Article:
So characters presented as cliches and idiots for the sake of the story, a story that doesn't make any sense, and is poorly told. Man Plus is a loser all the way around. I strongly suspect the book of being one of the early examples of personal politics running the Nebula awards, especially since Pohl was the president of the SFWA which hands out the awards at the time Man Plus was published and when he received the award.

Sunday, May 18, 2008

Review - "Press Enter", "Bloodchild", and "The Crystal Spheres"

Michael Whelan
1985 Hugo Winner for Best Professional Artist

"Press Enter g"
by John Varley

1985 Hugo Winner for Best Novella
1984 Nebula Winner for Best Novella

Another Varley story? Okay, sure of the four stories I've read by him four have had pedophilia as a positive experience, some of them having it as the central theme, but I'll give him the benefit of the doubt. Let's see... a story about the mysterious death of a computer hacker (hence the block in the title; it's an old style computer cursor the kind of which I haven't seen on a new machine in twenty years). That doesn't sound so bad. Hmm... a large breasted (Varley goes into extensive detail on that feature), Asian computer goddess who throws herself at middle aged men. That makes my eyes roll but it's new ground for him. Oh, and she escaped poverty in Viet Nam thanks to a pedophile who saved her while screwing her twelve year old body and she has fond memories of him.

Sigh. So five for five. Reading his stories that have won the Hugos has made me certain that I never want to read anything by him ever again. If I see his stories in other collections (where I read the first two stories I encountered by him) I'm going to skip over them.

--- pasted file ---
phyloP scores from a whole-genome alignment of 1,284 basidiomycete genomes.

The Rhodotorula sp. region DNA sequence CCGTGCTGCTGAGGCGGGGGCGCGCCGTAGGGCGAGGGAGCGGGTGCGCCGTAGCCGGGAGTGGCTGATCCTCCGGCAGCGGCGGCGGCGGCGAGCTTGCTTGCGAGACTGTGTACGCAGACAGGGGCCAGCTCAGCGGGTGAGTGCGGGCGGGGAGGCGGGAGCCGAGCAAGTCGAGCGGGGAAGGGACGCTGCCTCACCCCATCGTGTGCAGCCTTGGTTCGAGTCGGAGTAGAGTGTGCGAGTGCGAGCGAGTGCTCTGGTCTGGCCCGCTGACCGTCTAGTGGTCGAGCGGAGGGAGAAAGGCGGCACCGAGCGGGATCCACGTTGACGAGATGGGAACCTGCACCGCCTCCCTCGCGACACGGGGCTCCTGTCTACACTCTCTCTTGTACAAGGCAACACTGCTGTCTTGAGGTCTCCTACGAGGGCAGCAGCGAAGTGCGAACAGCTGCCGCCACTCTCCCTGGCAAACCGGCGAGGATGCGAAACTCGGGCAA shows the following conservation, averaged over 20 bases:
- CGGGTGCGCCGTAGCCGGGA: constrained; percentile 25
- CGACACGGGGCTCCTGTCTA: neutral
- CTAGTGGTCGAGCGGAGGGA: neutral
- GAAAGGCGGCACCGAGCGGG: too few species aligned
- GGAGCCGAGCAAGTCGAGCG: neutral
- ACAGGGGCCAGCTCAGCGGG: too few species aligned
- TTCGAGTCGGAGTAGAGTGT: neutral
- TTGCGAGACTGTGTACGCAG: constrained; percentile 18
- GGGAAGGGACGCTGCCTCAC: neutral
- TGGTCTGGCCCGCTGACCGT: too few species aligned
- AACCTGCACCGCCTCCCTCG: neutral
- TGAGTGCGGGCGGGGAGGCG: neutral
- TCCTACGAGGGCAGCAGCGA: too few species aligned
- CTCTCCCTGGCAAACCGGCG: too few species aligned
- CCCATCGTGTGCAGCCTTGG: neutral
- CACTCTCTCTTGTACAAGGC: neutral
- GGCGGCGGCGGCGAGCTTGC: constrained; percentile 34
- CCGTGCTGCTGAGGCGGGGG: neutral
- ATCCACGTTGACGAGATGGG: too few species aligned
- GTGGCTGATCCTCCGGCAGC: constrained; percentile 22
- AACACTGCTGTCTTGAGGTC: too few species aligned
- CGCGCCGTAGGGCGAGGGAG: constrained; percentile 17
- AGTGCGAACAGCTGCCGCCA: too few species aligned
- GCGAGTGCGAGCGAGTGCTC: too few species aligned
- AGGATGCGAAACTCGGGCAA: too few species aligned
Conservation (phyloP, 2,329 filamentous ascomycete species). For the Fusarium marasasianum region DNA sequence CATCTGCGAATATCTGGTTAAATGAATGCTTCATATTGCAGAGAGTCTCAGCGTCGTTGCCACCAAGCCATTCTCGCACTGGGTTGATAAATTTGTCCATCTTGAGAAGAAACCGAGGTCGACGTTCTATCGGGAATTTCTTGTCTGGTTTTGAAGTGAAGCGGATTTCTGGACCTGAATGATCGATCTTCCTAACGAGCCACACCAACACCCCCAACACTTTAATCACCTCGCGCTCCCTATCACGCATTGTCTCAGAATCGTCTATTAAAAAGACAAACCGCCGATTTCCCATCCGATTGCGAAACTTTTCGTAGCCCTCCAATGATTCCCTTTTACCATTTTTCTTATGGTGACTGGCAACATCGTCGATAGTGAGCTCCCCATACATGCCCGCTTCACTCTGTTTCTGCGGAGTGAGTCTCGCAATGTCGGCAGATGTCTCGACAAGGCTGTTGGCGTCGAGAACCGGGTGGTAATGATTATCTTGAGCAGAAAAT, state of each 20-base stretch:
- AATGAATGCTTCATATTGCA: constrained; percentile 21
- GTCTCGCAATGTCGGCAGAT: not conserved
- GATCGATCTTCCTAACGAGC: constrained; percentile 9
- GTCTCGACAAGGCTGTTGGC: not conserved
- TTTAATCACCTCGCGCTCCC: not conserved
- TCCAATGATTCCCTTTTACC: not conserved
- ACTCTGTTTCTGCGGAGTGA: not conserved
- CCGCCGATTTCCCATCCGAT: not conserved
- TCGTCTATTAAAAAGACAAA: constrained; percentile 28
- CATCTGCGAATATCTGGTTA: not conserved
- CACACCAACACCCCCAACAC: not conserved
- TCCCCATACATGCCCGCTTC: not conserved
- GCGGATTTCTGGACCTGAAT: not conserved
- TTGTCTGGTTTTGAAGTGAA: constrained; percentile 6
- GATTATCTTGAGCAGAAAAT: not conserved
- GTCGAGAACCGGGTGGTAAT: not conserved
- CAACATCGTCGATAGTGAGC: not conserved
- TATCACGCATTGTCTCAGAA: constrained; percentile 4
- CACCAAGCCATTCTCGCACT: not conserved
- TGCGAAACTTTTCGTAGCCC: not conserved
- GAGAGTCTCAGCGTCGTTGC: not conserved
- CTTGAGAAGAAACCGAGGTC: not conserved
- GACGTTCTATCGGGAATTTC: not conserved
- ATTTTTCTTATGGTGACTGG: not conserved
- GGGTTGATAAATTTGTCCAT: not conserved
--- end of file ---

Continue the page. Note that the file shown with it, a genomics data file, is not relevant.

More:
So aside from the pedophilia this is not a good story. I'm sure you all remember how when Intel's 386 processor was released they combined together to form one murderous super-AI. No? Hmm... this story hinges on the fact that 16-bit processors are so powerful that an AI arising out of them would occur naturally. I wonder how we dodged that bullet.

It's the story of the boogey-man of the 1980's: the evil PC. Saying that it hasn't aged well is putting things mildly. To anyone with a little bit of technical knowledge in 1985 this story would be laughable; in 2008 it's pretty much a joke. The best part of the story is all the references to tech culture in the early 80's most of which I have nostalgia for but it's not enough to say it was worth reading.

by Octavia Butler
1985 Hugo Winner for Best Novelette
1984 Nebula Winner for Best Novelette